Staff shortage compelling bureaucrats to seek transfers
Stressed with having to do the job of two men due to a manpower shortage at their office, seven class-1 officers have come and gone within a spate of 10 months at the state’s social welfare department (SWD). Now, the eighth assistant commissioner, too, is contemplating requesting a transfer, as he is finding it hard to manage the work at the SWD office of Pune district, which is located in Swargate.
In 2012, till October, seven officers took charge of the department, and within a month or two applied for a transfer. The incumbent Ravindra Kadam Patil, an MPSC-2010 batch officer, is only in his second posting. Nevertheless, he has proved an exception to the tradition and has successfully completed six months. But, now he is also fed up because of the manpower shortage.
“It is really hard to hold this important charge without sufficient staff at my disposal. One class-2 officer’s post is vacant since several years. Similar is the case with the other vacant posts of a senior social welfare superintendent and stenographer. Besides these, another five posts are lying vacant despite the fact that all these are government approved postings,” said Patil.
The SWD’s jurisdiction covers Pune, Pimpri-Chinchwad and Pune rural as well. Patil’s office deals with around thousand colleges within the region with respect to the disbursement of scholarships to students belonging to Scheduled Caste and Other Backward Caste categories, besides implementing other state government schemes.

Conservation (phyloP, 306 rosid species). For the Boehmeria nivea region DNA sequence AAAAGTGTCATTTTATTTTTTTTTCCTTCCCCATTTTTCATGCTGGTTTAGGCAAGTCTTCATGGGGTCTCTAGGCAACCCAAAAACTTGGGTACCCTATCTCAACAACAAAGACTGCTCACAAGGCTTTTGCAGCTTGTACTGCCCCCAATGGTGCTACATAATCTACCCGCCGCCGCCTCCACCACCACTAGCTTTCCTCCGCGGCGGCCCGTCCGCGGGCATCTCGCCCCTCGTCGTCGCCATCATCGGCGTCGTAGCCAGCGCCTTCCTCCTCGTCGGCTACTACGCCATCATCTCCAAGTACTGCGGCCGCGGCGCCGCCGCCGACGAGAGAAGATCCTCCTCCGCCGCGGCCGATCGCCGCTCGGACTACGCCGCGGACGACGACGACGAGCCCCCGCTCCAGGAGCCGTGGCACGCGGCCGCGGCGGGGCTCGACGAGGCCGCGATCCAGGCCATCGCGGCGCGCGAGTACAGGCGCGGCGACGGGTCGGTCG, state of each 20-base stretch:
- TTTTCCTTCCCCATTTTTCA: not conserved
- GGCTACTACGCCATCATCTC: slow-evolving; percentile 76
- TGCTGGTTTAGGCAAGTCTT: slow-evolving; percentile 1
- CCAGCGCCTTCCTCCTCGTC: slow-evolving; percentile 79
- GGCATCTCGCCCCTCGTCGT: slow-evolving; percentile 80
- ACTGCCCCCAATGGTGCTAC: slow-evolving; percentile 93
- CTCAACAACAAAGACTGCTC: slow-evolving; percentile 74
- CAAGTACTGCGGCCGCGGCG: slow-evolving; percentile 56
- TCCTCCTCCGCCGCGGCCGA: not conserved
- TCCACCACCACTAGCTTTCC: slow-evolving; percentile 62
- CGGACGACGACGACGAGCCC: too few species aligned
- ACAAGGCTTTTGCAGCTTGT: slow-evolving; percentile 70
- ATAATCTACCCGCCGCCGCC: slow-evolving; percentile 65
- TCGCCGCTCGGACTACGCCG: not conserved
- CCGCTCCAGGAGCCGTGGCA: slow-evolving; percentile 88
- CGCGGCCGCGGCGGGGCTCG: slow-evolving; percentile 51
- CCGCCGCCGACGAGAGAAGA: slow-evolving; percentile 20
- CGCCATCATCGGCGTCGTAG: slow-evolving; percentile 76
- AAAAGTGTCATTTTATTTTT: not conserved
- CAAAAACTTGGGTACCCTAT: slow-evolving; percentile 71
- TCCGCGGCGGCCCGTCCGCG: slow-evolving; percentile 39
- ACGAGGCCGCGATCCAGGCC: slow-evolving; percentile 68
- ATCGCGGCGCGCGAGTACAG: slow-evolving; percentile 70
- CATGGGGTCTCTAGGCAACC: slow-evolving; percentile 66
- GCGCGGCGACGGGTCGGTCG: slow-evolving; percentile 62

“One cannot compare the work load of any other district with Pune. The state government should immediately fill up the vacant posts, plus create some additional posts or just divide the district into two or three parts for administrative convenience,” said Patil.
He said that while appointing him for the job, the government authorities had promised him that all vacant posts would be filled up at the earliest, but seven months have gone by and till date not a single employee has been recruited.
According to sources, one of the other reasons that no officer wants to complete his three-year tenure is due to the frequent visits made by ministers, as well as various Commissions, wherein they have to pay for the entire expenses.
“An officer has to spend around Rs 30,0000 each month during official visits of ministers and other government officers. Since Pune is a big city, many state, central level Commissions on SC, OBC visit the place. It is an unwritten rule that the officer has to manage all these visits. This is the reason why no officer wants to remain here,” said an employee, on condition of anonymity.
Surprisingly, the early exit trend by SWD assistant commissioners is not only limited to the year 2012. A board displaying the previous officers list indicates that the scenario was alike in 2008.